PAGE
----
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You’re Here: Home » Home Insulation  »  Products  »  Fiber Glass  »  ComfortTherm® Batts and Rolls

ComfortTherm® Batts and Rolls

R-11 / R-38
ComfortTherm® insulation is a lightweight, thermal and acoustical insulation made of long, resilient glass fibers bonded with an acrylic thermosetting Formaldehyde-free™ binder. ComfortTherm® insulation is wrapped in plastic for a more comfortable installation with less itch and dust. The plastic facer also serves as a vapor retarder. In regions that don't require a vapor retarder and for attic retrofit application in other areas, JM offers ComfortTherm® insulation that does not have a vapor retarder.

ComfortTherm® insulation is also available in a reverse-flange underfloor configuration. Install with the vapor retarder toward the floor.

Application Surfaces

Use ComfortTherm® Batts and Rolls in your home for the appropriate application surfaces listed in the table below. Not all products are used in all applications. Enter your zip code for the recommended R-value for your geographical area.

R-Value Calculator

Zip Code:       

Note: R-Value calculator for insulation only.

   Application Good Better Best
   Attic R-38 R-49 R-60
   Cathedral Ceiling R-30 R-38 R-38
   Wall Cavity R-13 R-15 R-19
   Floor R-19 R-30 R-30
   Basement Wall R-13 R-15 R-19
   Crawl Space Wall R-19 R-19 R-19

*please consult your local building code for the minimum R-value required

Batt Insulation Tips

  1. For ceiling and attic spaces, use batts of R-30 or R-38. In exterior walls R-13 to R-21 is commonly used, while in interior walls where insulation is used for sound control, R-11 is used most frequently.
  2. Open the packages by cutting lengthwise through the side panel. Be careful to avoid cutting the product or facing. Insulation is compression packaged. Handling or fluffing the product during installation helps the product expand to full thickness and delivers the highest R-value.
  3. Gently push batts into the cavity so that it sits all the way in, especially at the corner and edges. Then, fluff it to its full expansion by pulling it forward to fill the depth of the cavity. The fit should be snug,
  4. With faced batts make sure the vapor retarder is facing the conditioned interior space, unless building codes specify otherwise.
  5. Allow friction to hold the batts in place. Or you can staple the flanges of faced batts to the inside or face of the joists. (Stapling on the inside is preferred by many drywallers because it leaves the edges of the framing members easier to locate. However, your local building codes may require you to overlap the flanges and staple them to the edges of the framing members.)
  6. Take care not to stretch the facing too tight as you staple, which can over compress the batt, and avoid gaps and puckers.
  7. Secure floor insulation with wire fasteners, sometimes called "lightning rods." Press the fasteners so they bow up gently against the subflooring without compressing it. Space the fasteners at least six inches from each end of the batt and 12" - 24" apart.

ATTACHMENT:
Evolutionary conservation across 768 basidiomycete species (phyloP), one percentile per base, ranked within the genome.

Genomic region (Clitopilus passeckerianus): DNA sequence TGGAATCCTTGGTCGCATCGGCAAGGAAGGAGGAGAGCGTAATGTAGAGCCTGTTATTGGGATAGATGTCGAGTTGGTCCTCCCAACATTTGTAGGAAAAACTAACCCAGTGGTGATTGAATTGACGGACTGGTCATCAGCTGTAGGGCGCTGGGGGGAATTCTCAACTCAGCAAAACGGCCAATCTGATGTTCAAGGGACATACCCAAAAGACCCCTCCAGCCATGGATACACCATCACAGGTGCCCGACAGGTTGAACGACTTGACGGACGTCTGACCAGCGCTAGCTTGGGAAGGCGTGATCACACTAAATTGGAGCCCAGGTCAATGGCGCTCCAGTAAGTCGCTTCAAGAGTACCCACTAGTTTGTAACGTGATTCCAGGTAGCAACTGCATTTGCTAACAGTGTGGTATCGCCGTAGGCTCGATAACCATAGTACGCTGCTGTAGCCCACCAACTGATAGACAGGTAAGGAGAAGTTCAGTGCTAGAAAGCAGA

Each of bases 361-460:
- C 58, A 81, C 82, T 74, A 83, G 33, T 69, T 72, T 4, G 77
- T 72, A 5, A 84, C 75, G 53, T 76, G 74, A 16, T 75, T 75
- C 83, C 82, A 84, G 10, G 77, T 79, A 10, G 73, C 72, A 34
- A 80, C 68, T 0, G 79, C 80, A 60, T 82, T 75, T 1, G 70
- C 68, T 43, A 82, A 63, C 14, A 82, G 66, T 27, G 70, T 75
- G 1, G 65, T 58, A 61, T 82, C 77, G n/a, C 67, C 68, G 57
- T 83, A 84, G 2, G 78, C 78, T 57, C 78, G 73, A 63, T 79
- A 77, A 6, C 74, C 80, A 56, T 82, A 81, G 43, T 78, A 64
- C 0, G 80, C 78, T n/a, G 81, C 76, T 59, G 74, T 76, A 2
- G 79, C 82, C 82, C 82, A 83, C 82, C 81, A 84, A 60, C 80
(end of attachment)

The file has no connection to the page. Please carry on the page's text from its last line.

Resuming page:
8. Cut insulation about an inch wider than the space using a sharp utility knife against a safe backstop, such as an unfinished floor or other smooth, flat surface. Always cut on the unfaced side of the batt.
  9. Johns Manville's EasyFit® batts have vertical perforations at intervals along the width of the batt so cutting with a knife is not needed. Simply grip the insulation on either side of the perforations and tear to trim it to the desired width.
  10. For shorter spaces, cut the insulation to fit properly. Don't double it over or compress it. Compression changes the R-value of the insulation.
  11. If it takes more than one batt to fill the height of a wall cavity, make sure the two pieces are butted snugly together.

Roll Insulation Tips

  1. Open the packages by cutting lengthwise through the side panel. Be careful to avoid cutting the product or facing. The insulation will quickly expand to its full volume when the bag is opened.
  2. Rolls must be measured and cut to fit into wall cavities. Cut insulation about an inch wider than the space using a sharp utility knife against a safe backstop, such as an unfinished floor or other smooth, flat surface. Always cut on the unfaced side of the batt.
  3. Cut the insulation to fit properly. Don't double it over or compress it. Compression changes the R-value of the insulation.
  4. Gently push insulation into the cavity so that it sits all the way, especially at the corner and edges. Then, fluff it to its full expansion by pulling it forward to fill the depth of the cavity. The fit should be snug.
  5. With faced insulation make sure the vapor retarder is facing the conditioned interior space, unless building codes specify otherwise.
  6. Allow friction to hold the insulation in place. Or you can staple the flanges of faced insulation to the insides or face of the joists. (Stapling on the inside is preferred by many drywallers because it leaves the edges of the framing members easier to locate. However, your local building codes may require you to overlap the flanges and staple them to the edges of the framing members.)
  7. Take care not to stretch the facing too tight as you staple, which can over compress the insulation, and avoid gaps and puckers.
  8. Secure floor insulation with wire fasteners, sometimes called "lightning rods." Press the fasteners so they bow up gently against the subflooring without compressing it. Space the fasteners at least six inches from each end of the batt and 12" - 24" apart.
  9. When installing rolls in an unfinished attic or other large open area, simply unroll the insulation in place.
  10. Wherever there are adjacent rolls, make sure they fit snugly together.

Learn how to install batt insulation.

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